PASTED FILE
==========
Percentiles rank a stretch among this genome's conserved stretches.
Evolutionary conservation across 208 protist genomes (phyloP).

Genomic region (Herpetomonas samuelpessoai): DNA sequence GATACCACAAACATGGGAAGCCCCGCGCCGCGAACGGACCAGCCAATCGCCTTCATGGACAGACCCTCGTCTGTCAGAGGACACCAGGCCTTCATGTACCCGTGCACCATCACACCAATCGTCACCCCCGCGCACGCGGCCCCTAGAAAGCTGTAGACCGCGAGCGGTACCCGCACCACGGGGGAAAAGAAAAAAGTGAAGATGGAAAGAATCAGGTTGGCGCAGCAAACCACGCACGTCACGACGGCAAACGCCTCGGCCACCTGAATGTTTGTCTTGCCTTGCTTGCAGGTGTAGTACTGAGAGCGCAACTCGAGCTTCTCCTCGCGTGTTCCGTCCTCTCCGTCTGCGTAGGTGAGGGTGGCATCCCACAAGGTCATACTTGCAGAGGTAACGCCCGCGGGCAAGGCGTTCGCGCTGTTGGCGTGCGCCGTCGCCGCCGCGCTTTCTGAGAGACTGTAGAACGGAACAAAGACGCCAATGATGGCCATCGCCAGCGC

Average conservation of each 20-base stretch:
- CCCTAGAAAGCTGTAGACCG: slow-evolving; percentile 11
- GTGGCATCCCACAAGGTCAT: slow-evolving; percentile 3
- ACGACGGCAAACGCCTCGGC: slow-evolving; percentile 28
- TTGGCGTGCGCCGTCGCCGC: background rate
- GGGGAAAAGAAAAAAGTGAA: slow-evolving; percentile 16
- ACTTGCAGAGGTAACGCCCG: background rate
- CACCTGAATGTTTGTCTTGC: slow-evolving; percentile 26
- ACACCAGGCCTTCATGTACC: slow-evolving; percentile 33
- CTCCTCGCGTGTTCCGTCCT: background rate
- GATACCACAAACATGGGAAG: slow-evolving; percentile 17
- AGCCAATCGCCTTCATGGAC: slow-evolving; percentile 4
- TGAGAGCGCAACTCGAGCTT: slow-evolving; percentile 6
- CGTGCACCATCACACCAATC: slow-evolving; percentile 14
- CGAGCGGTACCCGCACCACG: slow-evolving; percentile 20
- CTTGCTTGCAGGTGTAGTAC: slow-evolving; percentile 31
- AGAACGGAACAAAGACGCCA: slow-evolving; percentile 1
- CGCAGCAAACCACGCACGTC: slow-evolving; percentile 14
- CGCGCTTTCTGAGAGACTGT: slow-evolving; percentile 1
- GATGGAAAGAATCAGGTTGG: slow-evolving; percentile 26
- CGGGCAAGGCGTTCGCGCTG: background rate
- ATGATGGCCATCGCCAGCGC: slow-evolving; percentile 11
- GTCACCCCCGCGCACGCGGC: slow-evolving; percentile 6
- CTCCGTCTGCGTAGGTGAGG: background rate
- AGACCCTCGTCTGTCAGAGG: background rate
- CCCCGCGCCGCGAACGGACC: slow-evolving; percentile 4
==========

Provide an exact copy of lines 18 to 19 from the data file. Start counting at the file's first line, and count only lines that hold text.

- CGAGCGGTACCCGCACCACG: slow-evolving; percentile 20
- CTTGCTTGCAGGTGTAGTAC: slow-evolving; percentile 31